Landscape, like any other genre in art, develops its own language over time – visual codes that people understand (sometimes without even being aware of them) when looking at landscape paintings or drawings. Some of these codes (or conventions, as they are called) are used to create the illusion of space – so that we imagine we are seeing into the distance, even though we know we are looking at a flat surface.
Other codes and conventions are used to show what the artists feel or think about the landscape they are depicting.
Landscapes are depicted for all sorts of reasons. Some artists simply want to express its beauty, and to share this with others by recording it in paint or charcoal or ink.
Artists in colonial times – for instance, those who sailed to Africa in ships in the 18th and 19th centuries – painted views of the continent that were meant for audiences back home in Europe. There were no cameras in those days, and travel was difficult and dangerous. So these brought images of distant lands to audiences who would otherwise never have seen them.
Sometimes they focussed on scenes that would appear exotic or strange or quaint to European eyes, occasionally including images of the local inhabitants. Early travellers saw the landscape as romantic, or threatening, sustaining, awe-inspiring – but largely empty.
Artists like Thomas Baines, Frederick I’Ons, Thomas Bowler and Samuel Daniel were among the most well-known who drew and painted the South African landscape. These artists painted the country in a way that emphasised its grandeur, but underplayed its people.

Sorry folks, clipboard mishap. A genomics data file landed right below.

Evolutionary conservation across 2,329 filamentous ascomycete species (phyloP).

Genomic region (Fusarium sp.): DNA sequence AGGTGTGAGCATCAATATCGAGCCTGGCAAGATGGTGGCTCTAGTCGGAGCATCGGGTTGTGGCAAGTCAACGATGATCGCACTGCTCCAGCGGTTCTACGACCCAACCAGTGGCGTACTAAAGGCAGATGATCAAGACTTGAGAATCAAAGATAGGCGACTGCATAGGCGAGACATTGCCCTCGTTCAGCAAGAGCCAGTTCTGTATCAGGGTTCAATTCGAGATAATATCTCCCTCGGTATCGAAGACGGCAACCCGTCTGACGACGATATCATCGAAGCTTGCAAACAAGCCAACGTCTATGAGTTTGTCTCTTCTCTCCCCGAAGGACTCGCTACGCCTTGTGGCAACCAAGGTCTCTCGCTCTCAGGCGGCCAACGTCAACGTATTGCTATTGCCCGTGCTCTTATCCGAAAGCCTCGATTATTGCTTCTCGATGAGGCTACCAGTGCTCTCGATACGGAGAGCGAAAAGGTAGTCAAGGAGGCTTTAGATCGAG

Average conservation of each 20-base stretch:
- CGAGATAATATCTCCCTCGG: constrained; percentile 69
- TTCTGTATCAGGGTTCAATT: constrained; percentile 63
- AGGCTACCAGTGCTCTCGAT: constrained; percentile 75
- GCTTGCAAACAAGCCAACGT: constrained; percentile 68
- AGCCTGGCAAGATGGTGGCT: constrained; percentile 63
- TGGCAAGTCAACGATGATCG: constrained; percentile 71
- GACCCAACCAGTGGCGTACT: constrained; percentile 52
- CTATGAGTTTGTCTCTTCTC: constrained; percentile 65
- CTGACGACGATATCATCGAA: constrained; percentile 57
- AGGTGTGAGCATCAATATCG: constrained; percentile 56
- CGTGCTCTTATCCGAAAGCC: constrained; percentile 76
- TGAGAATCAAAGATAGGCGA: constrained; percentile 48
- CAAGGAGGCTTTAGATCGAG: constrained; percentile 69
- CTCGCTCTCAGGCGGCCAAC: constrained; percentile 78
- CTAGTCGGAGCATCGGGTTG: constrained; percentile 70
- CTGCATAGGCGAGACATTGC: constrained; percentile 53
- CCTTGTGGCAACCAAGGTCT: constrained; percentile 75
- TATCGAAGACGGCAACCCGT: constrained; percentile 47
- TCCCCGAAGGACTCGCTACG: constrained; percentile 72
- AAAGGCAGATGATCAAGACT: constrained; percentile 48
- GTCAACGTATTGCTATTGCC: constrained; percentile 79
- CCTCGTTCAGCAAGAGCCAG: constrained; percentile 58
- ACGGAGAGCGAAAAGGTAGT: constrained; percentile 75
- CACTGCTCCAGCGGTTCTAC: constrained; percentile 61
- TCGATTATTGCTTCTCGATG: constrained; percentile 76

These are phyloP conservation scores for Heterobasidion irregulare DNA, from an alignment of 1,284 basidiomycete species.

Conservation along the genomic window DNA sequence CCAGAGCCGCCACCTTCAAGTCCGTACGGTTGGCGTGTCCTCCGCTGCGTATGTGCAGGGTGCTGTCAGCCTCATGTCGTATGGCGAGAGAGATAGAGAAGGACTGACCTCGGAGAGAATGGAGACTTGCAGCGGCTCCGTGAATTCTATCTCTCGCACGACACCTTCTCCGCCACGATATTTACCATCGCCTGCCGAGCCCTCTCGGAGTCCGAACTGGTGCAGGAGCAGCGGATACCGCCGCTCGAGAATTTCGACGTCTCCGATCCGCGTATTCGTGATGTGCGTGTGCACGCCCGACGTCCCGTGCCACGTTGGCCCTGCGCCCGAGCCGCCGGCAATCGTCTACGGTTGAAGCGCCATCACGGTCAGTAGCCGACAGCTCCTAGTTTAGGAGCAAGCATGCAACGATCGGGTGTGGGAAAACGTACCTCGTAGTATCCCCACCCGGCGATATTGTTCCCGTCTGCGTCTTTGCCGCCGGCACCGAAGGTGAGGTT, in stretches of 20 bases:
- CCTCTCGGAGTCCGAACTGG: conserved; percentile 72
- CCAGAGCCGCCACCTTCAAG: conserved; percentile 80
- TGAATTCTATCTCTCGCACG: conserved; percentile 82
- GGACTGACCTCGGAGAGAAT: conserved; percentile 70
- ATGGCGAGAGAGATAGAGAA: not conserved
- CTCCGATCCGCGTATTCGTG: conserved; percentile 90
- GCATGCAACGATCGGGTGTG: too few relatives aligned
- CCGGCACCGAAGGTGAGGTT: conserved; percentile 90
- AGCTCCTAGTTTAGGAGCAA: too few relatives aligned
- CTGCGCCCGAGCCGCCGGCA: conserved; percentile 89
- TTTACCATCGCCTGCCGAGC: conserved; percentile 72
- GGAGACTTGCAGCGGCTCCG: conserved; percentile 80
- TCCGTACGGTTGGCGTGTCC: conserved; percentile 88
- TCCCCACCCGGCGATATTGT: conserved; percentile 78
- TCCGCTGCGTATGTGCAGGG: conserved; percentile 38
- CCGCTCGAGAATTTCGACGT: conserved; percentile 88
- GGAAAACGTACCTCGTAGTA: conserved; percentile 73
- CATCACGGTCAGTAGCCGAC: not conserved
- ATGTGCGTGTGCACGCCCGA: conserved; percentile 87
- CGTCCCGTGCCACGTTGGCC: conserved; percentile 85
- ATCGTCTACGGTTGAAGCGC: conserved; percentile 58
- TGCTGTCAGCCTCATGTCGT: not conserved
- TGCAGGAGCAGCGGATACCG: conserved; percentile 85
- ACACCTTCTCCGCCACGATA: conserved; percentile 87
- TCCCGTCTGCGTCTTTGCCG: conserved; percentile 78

The painting above shows I’Ons’ fellow-explorer, artist Thomas Baines, fishing on the Kariega River.
Points of view about the View
Artists have helped us to express or understand the relationship of human beings to the land, throughout the ages, and in countless ways.
What might the land mean to us? Do you have any personal relationship to a piece of land, anywhere? What does it mean to you? We know that the land provides food and protection, sustains our animals, homes are built on it, family graves are in it, and in some cases it contains our ancestral or spiritual presences. But many of us live our lives far from that kind of land. Some of us may live in cities, in apartment blocks, in concrete high-rise neighbourhoods, or in homes with, at best, small gardens. Do we still have a connection to the land?
Many South African people have a complex and fraught relationship with the land in our history. People through out our history, who had a deep emotional and indeed life-sustaining connection with their land, saw it violently snatched away